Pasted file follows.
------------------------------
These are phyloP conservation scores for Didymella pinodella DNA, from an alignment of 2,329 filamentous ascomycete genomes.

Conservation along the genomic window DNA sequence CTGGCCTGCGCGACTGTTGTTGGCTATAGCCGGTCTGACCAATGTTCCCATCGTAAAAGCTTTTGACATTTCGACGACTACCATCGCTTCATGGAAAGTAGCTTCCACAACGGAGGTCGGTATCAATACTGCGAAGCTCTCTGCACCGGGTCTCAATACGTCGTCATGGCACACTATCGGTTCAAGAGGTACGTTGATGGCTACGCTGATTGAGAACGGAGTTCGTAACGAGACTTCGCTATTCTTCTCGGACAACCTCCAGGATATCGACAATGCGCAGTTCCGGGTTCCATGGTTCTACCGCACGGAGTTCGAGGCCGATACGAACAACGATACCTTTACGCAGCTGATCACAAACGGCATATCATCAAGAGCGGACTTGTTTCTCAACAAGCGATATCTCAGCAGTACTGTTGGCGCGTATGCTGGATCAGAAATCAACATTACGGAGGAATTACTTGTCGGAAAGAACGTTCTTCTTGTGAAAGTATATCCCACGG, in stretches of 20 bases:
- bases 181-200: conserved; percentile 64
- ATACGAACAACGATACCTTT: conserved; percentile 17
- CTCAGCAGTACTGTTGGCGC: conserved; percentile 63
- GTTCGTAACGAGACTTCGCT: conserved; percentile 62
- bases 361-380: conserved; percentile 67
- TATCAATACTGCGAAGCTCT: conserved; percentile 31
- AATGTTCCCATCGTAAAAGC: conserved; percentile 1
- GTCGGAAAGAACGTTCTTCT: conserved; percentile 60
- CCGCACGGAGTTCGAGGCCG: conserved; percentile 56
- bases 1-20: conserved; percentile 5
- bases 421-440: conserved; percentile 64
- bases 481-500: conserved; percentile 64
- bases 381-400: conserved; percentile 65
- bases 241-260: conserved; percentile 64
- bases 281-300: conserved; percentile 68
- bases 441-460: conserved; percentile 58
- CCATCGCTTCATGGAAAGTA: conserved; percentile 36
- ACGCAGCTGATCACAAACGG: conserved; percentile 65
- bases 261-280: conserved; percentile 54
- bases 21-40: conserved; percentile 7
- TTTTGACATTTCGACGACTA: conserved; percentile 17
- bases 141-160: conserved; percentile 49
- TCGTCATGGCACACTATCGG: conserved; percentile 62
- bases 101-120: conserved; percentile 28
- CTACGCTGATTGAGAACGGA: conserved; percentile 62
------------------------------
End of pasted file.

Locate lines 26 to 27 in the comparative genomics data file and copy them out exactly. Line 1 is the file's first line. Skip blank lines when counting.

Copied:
- bases 101-120: conserved; percentile 28
- CTACGCTGATTGAGAACGGA: conserved; percentile 62